2010 Census – Some Key Points to Note for US Immigrants

Everyone who is at least 18 years old and is residing in the United States of America is going to be counted in the 2010 Census, irrespective of their immigration or citizenship status. Following are some key points regarding this census that are of special interest to US immigrants.

Penalty for Not Providing Correct Answers to the Questions Asked

It is legally mandatory for everybody to answer all the questions asked to them as part of the Census program. You will be charged a $100 fine if you refuse to answer any specific question. The amount of fine is a whopping $500 if someone provides false information. So, make sure you do not hide anything or try to manipulate with the facts.

Language Problem

There is nothing to worry about if you are living as an immigrant in this country but you do not speak English. The forms have been published in 6 languages that include Vietnamese, Russian, Korean, Chinese (simplified), Spanish, and English. If you want the forms in one of the other five languages, you can give a call at the toll-free number that will be provided to everybody when the Census day comes closer. Those US immigrants who do not speak any of these languages can take help from Language Assistance Guides; they will help you fill out the English version of the file regardless of which language you speak.

Answering about Citizenship Status

You will not be asked about your citizenship status in the census. Even if your status in this country is not documented, there will be no questions asking you to reveal what type of Visa you hold or what your residency status is.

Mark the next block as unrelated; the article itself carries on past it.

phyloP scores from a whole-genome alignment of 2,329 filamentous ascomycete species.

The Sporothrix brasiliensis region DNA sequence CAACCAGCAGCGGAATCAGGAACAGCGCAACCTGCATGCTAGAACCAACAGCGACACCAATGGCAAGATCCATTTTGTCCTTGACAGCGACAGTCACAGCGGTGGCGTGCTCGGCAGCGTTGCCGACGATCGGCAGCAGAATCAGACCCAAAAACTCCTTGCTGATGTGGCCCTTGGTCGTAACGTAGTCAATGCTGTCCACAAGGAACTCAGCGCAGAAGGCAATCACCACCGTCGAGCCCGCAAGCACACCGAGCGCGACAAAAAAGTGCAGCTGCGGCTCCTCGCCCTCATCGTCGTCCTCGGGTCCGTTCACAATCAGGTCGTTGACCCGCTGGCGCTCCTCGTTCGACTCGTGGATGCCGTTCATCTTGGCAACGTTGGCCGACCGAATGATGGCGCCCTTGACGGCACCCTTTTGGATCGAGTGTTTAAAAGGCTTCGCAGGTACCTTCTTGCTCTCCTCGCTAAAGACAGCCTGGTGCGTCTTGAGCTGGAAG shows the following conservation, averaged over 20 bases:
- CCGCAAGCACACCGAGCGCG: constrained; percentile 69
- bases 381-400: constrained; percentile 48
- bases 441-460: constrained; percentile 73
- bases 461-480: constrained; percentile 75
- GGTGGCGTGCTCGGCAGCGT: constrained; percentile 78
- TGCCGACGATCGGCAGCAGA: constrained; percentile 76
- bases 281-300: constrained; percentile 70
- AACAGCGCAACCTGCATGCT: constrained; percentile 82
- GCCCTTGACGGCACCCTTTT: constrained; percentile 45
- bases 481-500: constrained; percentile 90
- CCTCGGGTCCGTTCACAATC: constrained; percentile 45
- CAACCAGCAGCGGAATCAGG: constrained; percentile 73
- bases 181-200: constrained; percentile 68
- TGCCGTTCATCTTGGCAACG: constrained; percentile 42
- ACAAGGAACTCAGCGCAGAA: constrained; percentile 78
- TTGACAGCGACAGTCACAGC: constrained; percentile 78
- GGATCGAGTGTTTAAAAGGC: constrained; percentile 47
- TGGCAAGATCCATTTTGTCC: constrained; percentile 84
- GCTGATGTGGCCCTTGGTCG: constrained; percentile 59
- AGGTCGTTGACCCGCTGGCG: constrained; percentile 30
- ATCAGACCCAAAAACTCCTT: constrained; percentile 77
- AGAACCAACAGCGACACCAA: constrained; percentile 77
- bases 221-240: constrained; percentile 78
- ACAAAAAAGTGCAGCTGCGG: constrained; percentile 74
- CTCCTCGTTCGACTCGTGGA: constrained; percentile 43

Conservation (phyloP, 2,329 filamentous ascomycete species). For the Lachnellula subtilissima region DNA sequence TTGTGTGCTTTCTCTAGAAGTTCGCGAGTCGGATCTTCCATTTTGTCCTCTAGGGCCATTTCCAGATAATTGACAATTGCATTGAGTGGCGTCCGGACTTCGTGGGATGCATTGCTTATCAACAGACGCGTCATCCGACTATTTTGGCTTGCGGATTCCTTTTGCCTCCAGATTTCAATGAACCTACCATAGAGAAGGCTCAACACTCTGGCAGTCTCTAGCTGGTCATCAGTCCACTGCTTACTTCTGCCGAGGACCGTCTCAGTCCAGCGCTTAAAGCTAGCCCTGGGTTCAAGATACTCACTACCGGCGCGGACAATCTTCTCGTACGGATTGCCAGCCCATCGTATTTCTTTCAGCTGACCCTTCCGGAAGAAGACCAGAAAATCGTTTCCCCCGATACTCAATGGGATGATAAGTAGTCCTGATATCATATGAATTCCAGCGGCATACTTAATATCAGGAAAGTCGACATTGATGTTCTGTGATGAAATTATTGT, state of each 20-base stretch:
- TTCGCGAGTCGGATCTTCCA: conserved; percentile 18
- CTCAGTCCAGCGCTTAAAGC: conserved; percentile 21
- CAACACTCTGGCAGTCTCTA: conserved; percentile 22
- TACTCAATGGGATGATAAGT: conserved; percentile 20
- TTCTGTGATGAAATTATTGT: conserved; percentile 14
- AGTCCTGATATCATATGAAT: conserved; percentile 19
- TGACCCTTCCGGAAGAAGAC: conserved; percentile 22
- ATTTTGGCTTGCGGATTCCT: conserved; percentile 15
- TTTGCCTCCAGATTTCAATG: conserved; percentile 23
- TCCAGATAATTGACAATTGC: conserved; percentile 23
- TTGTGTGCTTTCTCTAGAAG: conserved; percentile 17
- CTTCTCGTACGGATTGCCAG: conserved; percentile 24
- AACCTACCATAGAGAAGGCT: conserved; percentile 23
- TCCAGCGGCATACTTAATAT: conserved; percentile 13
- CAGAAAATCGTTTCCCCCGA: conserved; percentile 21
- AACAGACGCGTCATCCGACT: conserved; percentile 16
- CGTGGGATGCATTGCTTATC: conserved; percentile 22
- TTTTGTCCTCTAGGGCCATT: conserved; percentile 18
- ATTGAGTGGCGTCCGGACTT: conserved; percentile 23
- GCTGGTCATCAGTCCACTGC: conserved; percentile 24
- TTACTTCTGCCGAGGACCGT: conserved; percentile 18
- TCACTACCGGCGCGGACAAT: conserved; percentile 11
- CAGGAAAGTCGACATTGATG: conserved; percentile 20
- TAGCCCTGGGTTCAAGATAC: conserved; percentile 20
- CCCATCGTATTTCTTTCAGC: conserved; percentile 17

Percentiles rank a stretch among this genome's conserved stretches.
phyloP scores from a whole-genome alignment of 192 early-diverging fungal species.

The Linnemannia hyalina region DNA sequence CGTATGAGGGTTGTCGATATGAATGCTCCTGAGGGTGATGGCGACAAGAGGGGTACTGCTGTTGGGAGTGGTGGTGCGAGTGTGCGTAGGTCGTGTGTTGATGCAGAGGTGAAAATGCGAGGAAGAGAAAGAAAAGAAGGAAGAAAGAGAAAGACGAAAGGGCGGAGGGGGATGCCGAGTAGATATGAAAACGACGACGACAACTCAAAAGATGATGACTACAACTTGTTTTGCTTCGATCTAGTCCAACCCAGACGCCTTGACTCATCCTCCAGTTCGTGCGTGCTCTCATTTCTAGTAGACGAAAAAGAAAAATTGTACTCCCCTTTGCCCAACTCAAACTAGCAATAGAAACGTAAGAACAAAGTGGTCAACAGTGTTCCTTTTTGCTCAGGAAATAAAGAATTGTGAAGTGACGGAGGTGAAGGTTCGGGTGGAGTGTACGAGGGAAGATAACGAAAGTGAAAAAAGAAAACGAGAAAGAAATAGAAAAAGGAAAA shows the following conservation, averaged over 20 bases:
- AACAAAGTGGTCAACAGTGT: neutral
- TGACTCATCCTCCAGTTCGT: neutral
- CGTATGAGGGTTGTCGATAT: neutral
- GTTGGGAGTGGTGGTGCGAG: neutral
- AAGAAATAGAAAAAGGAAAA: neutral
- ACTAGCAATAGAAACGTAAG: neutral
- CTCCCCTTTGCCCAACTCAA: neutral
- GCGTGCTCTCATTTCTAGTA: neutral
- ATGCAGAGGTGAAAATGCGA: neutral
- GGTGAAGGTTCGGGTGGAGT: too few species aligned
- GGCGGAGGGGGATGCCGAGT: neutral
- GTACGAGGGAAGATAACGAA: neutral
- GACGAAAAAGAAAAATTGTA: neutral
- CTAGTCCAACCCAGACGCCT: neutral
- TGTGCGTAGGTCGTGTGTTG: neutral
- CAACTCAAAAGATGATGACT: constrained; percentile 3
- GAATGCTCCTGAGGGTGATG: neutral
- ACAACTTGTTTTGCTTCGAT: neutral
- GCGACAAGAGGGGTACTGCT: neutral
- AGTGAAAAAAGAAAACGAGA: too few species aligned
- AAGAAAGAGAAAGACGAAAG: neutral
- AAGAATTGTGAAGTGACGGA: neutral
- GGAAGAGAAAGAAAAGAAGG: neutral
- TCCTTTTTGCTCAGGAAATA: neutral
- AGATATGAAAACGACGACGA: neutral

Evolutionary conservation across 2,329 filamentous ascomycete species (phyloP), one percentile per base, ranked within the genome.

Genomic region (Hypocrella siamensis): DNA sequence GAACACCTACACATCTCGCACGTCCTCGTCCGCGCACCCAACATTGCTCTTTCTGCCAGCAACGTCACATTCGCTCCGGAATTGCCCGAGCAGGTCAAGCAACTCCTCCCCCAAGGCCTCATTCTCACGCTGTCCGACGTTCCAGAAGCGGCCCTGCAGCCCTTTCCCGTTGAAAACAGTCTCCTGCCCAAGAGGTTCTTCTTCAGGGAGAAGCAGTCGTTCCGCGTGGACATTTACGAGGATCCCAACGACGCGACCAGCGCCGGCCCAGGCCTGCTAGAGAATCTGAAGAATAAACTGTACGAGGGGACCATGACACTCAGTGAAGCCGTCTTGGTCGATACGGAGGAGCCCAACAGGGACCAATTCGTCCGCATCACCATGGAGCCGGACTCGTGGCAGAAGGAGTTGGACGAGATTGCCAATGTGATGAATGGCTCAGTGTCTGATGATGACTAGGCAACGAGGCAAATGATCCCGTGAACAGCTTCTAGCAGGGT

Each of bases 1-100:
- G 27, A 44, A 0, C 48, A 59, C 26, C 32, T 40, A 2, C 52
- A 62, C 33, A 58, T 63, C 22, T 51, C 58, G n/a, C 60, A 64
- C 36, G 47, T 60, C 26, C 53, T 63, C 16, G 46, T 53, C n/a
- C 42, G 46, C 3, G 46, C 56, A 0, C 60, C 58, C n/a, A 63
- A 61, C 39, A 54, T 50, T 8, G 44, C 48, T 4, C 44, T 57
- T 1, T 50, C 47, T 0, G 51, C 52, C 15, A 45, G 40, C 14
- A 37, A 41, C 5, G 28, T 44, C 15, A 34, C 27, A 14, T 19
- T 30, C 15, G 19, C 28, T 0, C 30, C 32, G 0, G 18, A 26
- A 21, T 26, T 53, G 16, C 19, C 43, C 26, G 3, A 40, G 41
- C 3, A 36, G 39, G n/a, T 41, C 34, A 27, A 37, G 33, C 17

Privacy of the Information

The information you provide will become public only after twenty-eight years, in 2082. Before that, it will be unlawful to disclose any such information. The information will not be disclosed to anyone – not even to the CIA, the FBI, the IRS, or any other agency. Anyone who is found guilty of leaking the information provided in the Census 2010 may be punished with a jail term of up to 5 years with or without a monetary fine of up to $250,000.

How to Recognize If a Visit, Phone Call, or a Form Related to 2010 Census is Official?

Following are some of the key points that you need to keep in mind in this regard.
- Find out if the any such request coming to you is clearly marked as “official business” of the United States and that it is coming from the Census Bureau of the United States of America.
- You will not get the mails containing the census questions directly. You will first get a mail from the Census Bureau Director that will tell you to expect a visit from a census Bureau representative, a phone call, or another mail containing the 10-point Census questions within the next few days.
- It is your legal right to ask the representative visiting you to show their picture ID confirming that they are authorized person from Census Bureau for this task.

US immigrants can also get things verified by calling the toll-free number in case they have suspicion about the authenticity of the Census request.